Rail posts are up... and Koda has an ear disaster
As of tonight, all the rail posts for the fence line are up! It actually went by surprisingly quick compared to everything else we’ve done. Still to go is the rest of the wire supports and obviously the wire itself... and gates... and cutting off the tops of the posts to make them even! We also have to finish the barn and run the waterline. I need a checklist of things to go before the animals can be moved over!
Its been a busy couple weeks. Koda, our ram injured his ear somehow last week. It looks like it was caught in a wire and Koda tried to pull out his head out. We‘re not sure exactly, but his ear droops and is slightly swollen. The vet has seen him so we’re just keeping it clean, flys off, and hope that it mends quickly. He might always have a floppy ear now poor guy. The hardest part is cleaning it everyday. He’s getting smart about not getting caught. Until the sheep move over to the new pastures and barn they are in a place that focuses on cattle. So the barn and chute system isn’t designed for sheep so they can slip out pretty much anywhere. It’s incredibly frustrating!!! Yesterday I thought I had caught him in the chute alley and came around with my disinfectant solution and he wasn’t there! He’d pushed through the hay along the bottom edge of the chute. Cows would never be able to get out but sheep squeeze through everywhere, including the gates between pastures all the time.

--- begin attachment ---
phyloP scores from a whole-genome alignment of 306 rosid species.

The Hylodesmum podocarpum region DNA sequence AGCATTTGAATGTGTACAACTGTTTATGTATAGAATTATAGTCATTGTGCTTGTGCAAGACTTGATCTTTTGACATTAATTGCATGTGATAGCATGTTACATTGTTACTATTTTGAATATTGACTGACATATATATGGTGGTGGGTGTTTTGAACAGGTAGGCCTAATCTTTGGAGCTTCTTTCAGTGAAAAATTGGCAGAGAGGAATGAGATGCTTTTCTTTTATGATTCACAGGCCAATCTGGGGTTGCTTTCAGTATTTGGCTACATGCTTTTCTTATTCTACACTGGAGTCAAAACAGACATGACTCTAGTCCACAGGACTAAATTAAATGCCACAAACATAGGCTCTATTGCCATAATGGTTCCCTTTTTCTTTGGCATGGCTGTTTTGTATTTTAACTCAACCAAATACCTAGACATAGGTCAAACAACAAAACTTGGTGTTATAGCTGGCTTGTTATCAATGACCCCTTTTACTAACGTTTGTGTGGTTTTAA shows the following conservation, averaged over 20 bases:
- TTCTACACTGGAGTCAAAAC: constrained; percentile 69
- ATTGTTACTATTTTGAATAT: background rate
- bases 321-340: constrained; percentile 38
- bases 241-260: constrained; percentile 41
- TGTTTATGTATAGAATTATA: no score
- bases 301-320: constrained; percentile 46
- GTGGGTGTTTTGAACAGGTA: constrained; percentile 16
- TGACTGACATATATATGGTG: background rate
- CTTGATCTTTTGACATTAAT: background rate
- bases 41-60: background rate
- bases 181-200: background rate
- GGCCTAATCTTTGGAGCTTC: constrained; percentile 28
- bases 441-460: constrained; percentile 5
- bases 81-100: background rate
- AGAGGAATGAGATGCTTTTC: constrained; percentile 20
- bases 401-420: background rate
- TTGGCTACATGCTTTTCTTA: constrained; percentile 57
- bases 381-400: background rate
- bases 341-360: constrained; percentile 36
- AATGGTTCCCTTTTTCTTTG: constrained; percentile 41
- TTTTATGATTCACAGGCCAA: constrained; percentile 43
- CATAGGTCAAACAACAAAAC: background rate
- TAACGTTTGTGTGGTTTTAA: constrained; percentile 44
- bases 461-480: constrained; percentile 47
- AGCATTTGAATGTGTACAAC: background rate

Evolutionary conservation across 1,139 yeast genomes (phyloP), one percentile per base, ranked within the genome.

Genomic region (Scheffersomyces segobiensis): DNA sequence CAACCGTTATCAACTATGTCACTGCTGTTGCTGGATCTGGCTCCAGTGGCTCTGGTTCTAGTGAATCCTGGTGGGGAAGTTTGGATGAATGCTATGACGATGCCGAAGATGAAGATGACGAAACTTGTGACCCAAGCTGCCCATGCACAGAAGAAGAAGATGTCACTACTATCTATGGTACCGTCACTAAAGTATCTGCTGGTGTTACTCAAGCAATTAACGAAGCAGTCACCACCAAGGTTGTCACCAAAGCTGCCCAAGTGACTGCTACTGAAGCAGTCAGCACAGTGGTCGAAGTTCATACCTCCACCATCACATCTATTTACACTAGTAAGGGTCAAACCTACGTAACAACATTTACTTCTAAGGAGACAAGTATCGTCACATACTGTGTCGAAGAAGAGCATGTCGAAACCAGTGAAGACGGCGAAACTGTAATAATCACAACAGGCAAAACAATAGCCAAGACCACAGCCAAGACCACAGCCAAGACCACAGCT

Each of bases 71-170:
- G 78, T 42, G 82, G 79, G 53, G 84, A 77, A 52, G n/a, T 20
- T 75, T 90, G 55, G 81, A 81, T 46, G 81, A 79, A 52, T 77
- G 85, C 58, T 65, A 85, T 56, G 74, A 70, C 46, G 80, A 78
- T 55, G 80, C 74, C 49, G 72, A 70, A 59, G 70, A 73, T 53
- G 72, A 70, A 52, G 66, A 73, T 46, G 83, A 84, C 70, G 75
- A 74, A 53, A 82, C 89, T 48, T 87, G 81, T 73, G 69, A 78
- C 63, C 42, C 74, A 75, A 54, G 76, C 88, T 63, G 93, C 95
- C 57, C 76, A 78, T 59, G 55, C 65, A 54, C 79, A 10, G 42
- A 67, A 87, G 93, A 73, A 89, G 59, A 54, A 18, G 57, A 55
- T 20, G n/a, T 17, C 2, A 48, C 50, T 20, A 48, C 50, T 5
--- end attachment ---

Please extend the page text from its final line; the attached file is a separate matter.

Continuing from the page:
On a happy note, my new spinning wheel finally arrived!! It took a long time to ship but I love it! After trying numerous wheels, I fell in love with the Schacht Ladybug. It spins like a dream and I love that it’s portable! Amanda at Gate City Yarn in Greensboro, NC was wonderful in her patience letting me try her wheels - even had one of her regulars bring in their Ladybug. She has been a tremendous resource and I’m grateful for all of her help. So I’ve been busy carding Romney wool and alpaca and spinning in the evenings after Mason falls asleep!
The sheep are going to be sheared within the next two weeks. When I bought our sheep as yearlings they had been shorn in October. I want to shear in February so instead of wasting the wool they had when I bought them we’ve let it grow. But it’ll be too long and hot to carry all summer. They have about 7-8 months of growth and it seems like 3-4in of fleece. After practicing on Elsa we’ll see how this goes! I did go ahead and an electric set of clippers. You’d think after carrying a 25lb baby all day that my arm and back muscles would be strong, but bending over and moving the sheep around is hard work. I could maybe shear a couple before giving my back a break hand shearing lol. It’ll count as my workout for the day.
Hopefully by the next post the fence will be up! It’s getting so hot to work during the evenings.